LONDON — International leaders struggled to figure out an endgame Tuesday for Moammar Gadhafi's tottering regime, as British Prime Minister David Cameron accused the Libyan leader of shooting and starving his opponents into submission.

U.N. Secretary-General Ban Ki-Moon, U.S. Secretary of State Hillary Rodham Clinton, the Arab League, NATO chief Anders Fogh Rasmussen and up to 40 foreign ministers attended the talks, seeking to ratchet up the pressure on Gadhafi to quit.

In his opening speech, Cameron said the conference at London's Lancaster House would sketch out how the world could help Libya on a path to a post-Gadhafi rule.

"The reason for being here is because the Libyan people cannot reach that future on their own," Cameron said. "We are all here in one united purpose, that is to help the Libyan people in their hour of need."

Cameron said Britain had received reports that Gadhafi was pounding Misrata, the main rebel holdout in the west, with attacks from land and sea, and relentlessly targeting civilians.

"Gadhafi is using snipers to shoot them down and let them bleed to death in the street. He has cut off food, water and electricity to starve them into submission," Cameron said.

Clinton said the international community must support calls for democracy sweeping Libya and its neighbors, but warned that change would not be easily won.

"Under different governments, under different circumstances, people are expressing the same basic aspirations: A voice in their government, an end to corruption, freedom from violence and fear, the chance to live in dignity and to make the most of their God-given talents," Clinton said. "These goals are not easily achieved. But they are, without question, worth working for together."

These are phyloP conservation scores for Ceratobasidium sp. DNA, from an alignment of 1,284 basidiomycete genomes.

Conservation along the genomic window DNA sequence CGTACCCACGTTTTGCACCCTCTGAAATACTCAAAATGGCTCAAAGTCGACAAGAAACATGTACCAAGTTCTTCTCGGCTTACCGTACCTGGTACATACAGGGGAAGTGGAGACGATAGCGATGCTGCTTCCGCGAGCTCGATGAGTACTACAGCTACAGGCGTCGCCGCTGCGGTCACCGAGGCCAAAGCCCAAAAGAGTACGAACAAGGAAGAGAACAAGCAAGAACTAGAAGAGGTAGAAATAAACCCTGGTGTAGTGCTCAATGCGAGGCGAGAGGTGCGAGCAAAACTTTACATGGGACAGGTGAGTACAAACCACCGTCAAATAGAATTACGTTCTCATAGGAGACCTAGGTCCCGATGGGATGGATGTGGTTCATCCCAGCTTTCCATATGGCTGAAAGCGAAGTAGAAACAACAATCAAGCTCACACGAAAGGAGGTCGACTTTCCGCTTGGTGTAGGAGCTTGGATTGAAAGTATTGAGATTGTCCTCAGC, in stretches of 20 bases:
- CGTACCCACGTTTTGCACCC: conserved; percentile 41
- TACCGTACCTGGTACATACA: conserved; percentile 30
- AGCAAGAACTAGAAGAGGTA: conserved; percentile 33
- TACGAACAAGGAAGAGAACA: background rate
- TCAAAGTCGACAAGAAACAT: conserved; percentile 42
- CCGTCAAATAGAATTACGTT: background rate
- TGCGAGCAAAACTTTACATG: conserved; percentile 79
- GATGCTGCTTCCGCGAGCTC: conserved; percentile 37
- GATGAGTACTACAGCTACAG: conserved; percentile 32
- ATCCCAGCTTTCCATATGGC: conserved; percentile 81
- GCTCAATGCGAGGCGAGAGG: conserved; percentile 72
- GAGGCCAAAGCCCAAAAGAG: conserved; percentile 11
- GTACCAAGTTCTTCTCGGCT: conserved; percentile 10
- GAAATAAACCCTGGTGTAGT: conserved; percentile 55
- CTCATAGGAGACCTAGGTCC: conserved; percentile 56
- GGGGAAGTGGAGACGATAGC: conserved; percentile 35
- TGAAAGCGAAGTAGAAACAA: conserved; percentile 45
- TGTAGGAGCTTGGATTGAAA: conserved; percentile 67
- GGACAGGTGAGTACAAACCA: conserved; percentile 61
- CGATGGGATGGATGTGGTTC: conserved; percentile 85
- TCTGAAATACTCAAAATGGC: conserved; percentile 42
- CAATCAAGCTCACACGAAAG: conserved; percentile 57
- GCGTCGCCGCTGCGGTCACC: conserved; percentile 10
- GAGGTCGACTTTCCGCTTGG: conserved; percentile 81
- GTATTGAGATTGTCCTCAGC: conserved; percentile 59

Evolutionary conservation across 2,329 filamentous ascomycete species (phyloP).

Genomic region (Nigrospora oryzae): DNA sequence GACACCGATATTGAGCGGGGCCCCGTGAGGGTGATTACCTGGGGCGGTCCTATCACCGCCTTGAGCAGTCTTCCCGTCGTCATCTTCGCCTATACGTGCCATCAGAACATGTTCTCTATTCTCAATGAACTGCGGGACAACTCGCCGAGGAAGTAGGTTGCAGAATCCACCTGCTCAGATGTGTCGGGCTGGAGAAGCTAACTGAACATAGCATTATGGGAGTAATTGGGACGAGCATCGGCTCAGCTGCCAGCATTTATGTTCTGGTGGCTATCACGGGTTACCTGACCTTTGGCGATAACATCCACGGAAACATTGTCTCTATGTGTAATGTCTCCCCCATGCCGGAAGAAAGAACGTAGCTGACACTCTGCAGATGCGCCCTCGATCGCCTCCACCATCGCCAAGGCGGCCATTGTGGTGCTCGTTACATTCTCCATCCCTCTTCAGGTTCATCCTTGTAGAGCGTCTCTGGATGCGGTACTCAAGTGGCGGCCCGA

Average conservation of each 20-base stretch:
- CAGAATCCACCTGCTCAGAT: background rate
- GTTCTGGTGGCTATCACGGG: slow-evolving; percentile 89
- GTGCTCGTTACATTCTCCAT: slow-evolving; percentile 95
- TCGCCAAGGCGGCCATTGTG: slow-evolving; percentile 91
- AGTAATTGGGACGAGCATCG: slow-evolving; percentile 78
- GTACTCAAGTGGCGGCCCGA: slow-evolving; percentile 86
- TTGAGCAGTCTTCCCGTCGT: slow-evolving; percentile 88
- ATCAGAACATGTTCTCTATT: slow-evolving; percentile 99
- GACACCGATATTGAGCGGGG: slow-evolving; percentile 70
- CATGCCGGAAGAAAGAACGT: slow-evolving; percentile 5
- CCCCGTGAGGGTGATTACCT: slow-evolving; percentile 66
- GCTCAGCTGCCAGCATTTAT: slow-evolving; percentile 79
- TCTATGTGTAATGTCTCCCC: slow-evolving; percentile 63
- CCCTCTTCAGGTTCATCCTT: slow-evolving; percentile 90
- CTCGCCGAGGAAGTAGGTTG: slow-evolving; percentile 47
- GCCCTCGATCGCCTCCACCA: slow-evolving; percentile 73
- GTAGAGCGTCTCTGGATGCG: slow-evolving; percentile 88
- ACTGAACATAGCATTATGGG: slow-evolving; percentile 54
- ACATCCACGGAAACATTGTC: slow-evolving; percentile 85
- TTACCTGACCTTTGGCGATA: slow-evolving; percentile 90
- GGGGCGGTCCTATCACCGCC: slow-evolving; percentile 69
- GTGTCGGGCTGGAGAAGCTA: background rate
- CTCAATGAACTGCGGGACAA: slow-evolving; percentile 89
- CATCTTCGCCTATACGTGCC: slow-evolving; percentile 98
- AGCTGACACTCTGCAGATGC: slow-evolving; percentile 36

Outside the summit, about 70 protesters held pro-Gadhafi placards, sounded bullhorns and led chants of "Hands off Libya!" One placard read: "We can resolve our problems without you."

Representatives of one anti-Gadhafi group, the Interim National Council, called meetings earlier Tuesday with Clinton and British Foreign Secretary William Hague "very constructive." It was not attending the main conference.

Mahmoud Shammam, a council spokesman, outlined the group's vision for a post-Gadhafi Libya.

"The aspirations of the Libyan people are to be free, to live under a constitutional democratic system," Shammam told a press conference. "(We have) had enough of tyranny."

But he suggested the Libyans were prepared to fight their own battle. Though the international community had a responsibility to intervene and prevent "mass genocide," what comes next is up to the Libyan people, he said.

"We are not asking for any non-Libyan to come and change the regime," he told reporters.

But even nations that backed the internationally enforced no-fly zone to protect civilians in Libya are far from unanimous on what to do next.

Italy's Foreign Minister Franco Frattini said several nations are behind a proposal to swiftly end the conflict, setting out plans for a cease-fire, exile for Gadhafi and a framework for talks on Libya's future between tribal leaders and opposition figures.